"It's the conflict that is keeping tourists away. There are frequent bomb attacks and it is natural they would be cautious to travel here," an official from the tourism authority said.

Many countries in the west have cautioned their nationals against travelling to Sri Lanka, where fighting between government troops and Tamil Tiger rebels has escalated since the start of the year.

The rebels, who are fighting for a separate homeland for minority Tamils, have been blamed for a string of bomb attacks in and around the capital, where most of the country's upmarket hotels are situated.

Despite the threat of terrorism, the state-run tourism promotion agency is aiming to attract 600,000 foreign visitors this year, officials said.
Tourism is the fourth biggest revenue generator for Sri Lanka's 27-billion-dollar economy, behind remittances from expatriate workers, clothing and tea exports.

Source: LBO

4 Sri Lankan Civilians Killed In Bus Ambush

At least four civilians were killed and 25 others injured when gunmen ambushed a crowded passenger bus in Sri Lanka’s deep south on Friday, according to army officials.

The incident took place in the southern town of Buttala, 240km south-east of the capital, Colombo, considerably far from the regular struggle regions in the north.

Authorities reported that the still unidentified attackers, hiding by the side of the road, began to fire at the bus as it passed. However, officials believe that the assaulters are members of the Tamil Tiger rebels, who are disputing for an autonomous homeland in Sri Lanka. Rebel spokesman Rasiah Ilanthirayan could not be contacted for comment. The Tamil Tigers have been held responsible for various suicide bombings and other attacks on civilians and are registered as a terror group by the United States, European Union and India.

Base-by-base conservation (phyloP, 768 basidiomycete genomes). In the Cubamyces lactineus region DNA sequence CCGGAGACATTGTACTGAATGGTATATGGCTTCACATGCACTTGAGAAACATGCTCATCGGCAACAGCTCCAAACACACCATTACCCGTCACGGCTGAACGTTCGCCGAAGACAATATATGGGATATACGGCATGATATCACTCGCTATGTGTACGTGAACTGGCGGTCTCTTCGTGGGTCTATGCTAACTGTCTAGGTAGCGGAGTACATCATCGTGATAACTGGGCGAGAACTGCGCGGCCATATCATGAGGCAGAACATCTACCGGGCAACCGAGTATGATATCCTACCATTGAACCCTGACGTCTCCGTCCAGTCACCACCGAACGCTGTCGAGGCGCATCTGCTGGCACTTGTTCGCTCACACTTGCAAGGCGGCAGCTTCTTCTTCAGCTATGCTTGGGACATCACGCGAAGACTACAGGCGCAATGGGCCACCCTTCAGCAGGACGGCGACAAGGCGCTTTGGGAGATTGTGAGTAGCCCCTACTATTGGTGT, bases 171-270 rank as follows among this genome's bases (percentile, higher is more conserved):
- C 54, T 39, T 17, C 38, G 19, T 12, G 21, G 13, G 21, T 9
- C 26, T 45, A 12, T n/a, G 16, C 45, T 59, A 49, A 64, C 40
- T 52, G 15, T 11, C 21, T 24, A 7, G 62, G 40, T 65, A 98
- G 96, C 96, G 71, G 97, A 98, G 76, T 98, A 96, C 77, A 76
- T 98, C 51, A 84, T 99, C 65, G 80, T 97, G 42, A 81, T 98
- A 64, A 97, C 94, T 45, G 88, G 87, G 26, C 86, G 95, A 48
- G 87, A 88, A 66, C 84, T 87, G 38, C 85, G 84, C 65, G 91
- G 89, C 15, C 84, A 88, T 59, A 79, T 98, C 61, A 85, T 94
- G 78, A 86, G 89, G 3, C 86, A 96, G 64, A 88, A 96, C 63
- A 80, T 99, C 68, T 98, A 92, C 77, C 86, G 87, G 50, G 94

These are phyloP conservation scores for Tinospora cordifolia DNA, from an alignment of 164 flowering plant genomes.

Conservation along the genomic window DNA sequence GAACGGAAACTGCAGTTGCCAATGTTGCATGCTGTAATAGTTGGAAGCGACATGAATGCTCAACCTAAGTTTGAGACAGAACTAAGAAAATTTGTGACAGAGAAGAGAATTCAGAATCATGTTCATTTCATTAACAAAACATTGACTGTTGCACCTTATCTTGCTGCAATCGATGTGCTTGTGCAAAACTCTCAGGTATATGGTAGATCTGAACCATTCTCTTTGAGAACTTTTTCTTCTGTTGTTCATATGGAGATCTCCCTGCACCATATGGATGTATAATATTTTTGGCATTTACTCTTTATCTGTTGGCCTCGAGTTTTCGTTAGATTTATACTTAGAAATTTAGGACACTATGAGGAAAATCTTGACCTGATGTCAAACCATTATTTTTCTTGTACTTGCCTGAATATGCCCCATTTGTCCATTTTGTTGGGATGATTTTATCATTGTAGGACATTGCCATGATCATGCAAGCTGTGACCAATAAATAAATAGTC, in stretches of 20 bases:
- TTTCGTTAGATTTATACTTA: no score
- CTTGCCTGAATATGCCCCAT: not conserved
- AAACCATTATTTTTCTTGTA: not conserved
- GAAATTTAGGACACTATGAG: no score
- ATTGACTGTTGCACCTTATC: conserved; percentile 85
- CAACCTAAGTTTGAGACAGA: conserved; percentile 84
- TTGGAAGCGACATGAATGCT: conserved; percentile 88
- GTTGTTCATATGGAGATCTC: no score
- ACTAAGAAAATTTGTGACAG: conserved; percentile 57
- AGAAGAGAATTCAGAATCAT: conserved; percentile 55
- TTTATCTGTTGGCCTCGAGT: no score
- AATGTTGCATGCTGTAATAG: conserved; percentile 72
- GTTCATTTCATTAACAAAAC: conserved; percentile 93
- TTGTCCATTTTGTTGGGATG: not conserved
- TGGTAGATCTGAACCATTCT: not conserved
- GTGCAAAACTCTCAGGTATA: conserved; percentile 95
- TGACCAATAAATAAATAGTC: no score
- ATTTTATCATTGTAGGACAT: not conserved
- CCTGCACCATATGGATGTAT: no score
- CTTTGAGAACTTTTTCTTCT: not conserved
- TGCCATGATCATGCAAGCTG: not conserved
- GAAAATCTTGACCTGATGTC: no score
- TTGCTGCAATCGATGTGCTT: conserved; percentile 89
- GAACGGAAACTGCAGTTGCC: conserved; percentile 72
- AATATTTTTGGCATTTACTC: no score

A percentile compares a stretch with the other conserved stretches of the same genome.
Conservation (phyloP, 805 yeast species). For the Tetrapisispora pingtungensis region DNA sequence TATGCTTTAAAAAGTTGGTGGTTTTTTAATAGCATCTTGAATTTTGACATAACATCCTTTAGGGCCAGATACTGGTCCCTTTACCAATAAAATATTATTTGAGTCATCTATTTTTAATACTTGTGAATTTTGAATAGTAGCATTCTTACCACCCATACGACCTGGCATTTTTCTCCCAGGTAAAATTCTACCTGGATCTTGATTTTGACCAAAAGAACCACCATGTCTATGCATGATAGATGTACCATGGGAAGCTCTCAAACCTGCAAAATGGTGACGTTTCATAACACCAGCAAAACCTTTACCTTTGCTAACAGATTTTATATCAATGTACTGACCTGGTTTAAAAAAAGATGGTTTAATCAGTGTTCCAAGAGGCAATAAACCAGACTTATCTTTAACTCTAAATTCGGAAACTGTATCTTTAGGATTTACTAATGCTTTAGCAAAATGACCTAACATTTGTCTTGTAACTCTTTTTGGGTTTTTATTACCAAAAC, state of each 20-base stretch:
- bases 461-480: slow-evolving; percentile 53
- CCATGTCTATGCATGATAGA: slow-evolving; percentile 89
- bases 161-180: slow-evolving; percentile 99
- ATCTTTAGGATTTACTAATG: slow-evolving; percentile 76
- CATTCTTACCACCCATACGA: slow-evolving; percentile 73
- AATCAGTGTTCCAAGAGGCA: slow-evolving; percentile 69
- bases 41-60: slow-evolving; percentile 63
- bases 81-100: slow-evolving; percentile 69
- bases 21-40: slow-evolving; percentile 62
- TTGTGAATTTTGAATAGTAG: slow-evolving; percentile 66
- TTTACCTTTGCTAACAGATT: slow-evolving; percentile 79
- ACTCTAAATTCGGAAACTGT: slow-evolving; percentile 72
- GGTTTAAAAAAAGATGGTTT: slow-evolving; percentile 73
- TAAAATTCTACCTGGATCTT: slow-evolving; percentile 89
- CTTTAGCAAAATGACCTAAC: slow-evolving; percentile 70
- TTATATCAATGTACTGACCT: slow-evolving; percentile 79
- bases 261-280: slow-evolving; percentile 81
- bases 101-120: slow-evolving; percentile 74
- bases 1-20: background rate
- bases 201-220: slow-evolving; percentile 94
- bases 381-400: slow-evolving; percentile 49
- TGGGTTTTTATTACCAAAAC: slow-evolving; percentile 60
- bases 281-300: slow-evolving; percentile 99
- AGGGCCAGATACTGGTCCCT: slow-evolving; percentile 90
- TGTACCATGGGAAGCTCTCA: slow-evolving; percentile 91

The Associated Press cited military spokesman Brigadier Udaya Nanayakkara as saying that the bus driver accelerated in order to avoid the attack and stopped only when he was sure to have reached shelter.

The defense ministry reported in a statement that two women and a 12-year-old child were also among the victims murdered in the assault and their dead bodies have been taken to the hospital. A wounded individual died at the hospital because of the critical injuries, raising the number of dead to four, according to the statement.

In January this year, 26 people died in a bomb attack on a bus in the same region of Sri Lanka. Buttala is in a Sinhalese-ruled area, far from the rebels’ monopoly in the north.

Source: enews20

S.Lanka's budget deficit, foreign debts mounting: Treasury